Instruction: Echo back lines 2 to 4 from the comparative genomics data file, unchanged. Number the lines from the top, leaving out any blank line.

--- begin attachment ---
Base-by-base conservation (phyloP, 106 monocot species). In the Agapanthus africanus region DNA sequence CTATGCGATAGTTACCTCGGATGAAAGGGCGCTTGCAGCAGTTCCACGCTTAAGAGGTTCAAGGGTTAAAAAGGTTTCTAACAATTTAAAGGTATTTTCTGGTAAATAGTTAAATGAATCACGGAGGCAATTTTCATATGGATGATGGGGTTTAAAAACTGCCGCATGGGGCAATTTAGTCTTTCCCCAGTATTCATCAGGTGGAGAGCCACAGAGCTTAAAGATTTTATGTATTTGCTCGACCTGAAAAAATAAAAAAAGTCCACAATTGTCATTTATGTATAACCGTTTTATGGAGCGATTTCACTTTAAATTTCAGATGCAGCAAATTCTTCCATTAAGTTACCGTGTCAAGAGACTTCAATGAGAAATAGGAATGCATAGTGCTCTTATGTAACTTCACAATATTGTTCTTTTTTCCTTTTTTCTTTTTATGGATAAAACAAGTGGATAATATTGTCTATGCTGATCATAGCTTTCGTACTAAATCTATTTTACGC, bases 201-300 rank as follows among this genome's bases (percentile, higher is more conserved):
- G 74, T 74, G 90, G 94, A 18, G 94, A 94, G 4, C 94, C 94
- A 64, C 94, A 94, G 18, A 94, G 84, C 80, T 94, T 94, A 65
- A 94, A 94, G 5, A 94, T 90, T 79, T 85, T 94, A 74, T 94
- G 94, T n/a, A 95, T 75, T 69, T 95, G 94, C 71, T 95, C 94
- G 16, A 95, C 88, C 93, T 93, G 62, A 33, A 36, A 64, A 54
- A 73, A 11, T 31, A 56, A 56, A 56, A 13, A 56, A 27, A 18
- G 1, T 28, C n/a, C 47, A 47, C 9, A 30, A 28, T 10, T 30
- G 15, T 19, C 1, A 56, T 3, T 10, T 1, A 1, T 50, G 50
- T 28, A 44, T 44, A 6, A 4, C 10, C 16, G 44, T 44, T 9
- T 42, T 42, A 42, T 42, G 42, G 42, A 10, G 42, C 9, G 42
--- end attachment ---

- G 74, T 74, G 90, G 94, A 18, G 94, A 94, G 4, C 94, C 94
- A 64, C 94, A 94, G 18, A 94, G 84, C 80, T 94, T 94, A 65
- A 94, A 94, G 5, A 94, T 90, T 79, T 85, T 94, A 74, T 94